It's a regularly re-occurring topic of conversation on LEGO-related websites and forums: what constitutes minifig scale? Figures can add a lot to a creation and many military builders seem to enjoy finding the right figures and accessories to go with their models at least as much as building the actual models.
For a long time I wasn't a fan of minifigures and used to build most of my aircraft and helicopter models on a scale that, at least in my opinion, was too big (and since this is my blog after all, my opinion matters!). The trouble with minifigs is their cartoonish proportions, as nicely illustrated by a diagram made by the illustrious Tim Gould (aka. gambort).
The diagram shows how minifigures when built to different scales compare to a real human (Tim's own 'svelte' silhouette in this case). In short, minifigs are stubby fat people.
This post was prompted by a reasonably nice rendition of a Fairey Swordfish that I found on MOCpages, built by Eduardo Ariño, and I encourage you to take a look at the page for more pictures and to read some of the viewers' comments.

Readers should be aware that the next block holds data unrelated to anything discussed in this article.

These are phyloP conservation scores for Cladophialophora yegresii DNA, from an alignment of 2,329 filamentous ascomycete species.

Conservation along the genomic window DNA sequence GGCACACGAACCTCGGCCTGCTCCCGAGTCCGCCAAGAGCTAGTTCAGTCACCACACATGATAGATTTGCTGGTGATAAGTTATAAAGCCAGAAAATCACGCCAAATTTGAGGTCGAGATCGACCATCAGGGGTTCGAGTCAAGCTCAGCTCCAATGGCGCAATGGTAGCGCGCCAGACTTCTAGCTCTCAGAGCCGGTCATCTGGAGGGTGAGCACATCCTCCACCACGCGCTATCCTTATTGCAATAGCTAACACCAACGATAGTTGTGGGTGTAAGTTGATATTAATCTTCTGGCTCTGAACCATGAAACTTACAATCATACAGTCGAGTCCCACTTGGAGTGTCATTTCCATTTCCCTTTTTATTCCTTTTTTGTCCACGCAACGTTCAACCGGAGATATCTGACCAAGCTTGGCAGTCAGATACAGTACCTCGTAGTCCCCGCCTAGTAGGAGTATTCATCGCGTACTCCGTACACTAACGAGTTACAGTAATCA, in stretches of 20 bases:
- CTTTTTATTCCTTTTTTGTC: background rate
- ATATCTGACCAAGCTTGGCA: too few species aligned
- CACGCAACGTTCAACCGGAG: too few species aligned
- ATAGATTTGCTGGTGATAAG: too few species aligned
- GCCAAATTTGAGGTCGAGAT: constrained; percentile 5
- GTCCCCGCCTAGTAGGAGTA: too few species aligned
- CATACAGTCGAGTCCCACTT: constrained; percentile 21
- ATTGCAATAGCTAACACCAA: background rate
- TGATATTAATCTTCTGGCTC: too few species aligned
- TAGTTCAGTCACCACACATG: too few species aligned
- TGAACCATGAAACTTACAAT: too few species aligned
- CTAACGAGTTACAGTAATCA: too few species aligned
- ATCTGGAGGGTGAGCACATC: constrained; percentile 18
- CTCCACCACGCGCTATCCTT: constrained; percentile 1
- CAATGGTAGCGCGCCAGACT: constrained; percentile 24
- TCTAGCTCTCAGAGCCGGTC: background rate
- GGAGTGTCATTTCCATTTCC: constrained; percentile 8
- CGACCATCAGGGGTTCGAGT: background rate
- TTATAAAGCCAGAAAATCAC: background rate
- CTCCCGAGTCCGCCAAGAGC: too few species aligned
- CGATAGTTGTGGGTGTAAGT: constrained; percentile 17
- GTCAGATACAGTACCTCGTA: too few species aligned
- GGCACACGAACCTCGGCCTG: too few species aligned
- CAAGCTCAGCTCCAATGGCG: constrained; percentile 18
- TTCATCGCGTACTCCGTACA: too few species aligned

I'm no stranger to the Fairey Swordfish, as I built one little more than a year ago.
It seems obvious to me that Eduardo has taken a closer look at my model than he may be willing to admit, but the differences are more interesting than the similarities -most notably the scale. His model is about 50% bigger than mine (a 60 stud wingspan versus a 40 stud span on mine), which means that since my model was built to a scale of approximately 1/43, his is about 1/30. I cannot deny that the crew accommodation in my model looks a bit too cosy for comfort. However, mine does look good with the crew standing next to it.
So, is there an ideal minifig scale? I don't think so. While 1/30 is certainly pushing the boundaries, in some respects 1/43 is a bit small. It all depends on what you want to do with your model. If it should fit in a diorama or have figures standing next to it, the smaller end of the range might fit (1/60); do you want the crew to sit inside and do you perhaps want to have some fun adding interior details, the bigger end of the range (1/35) might be your thing.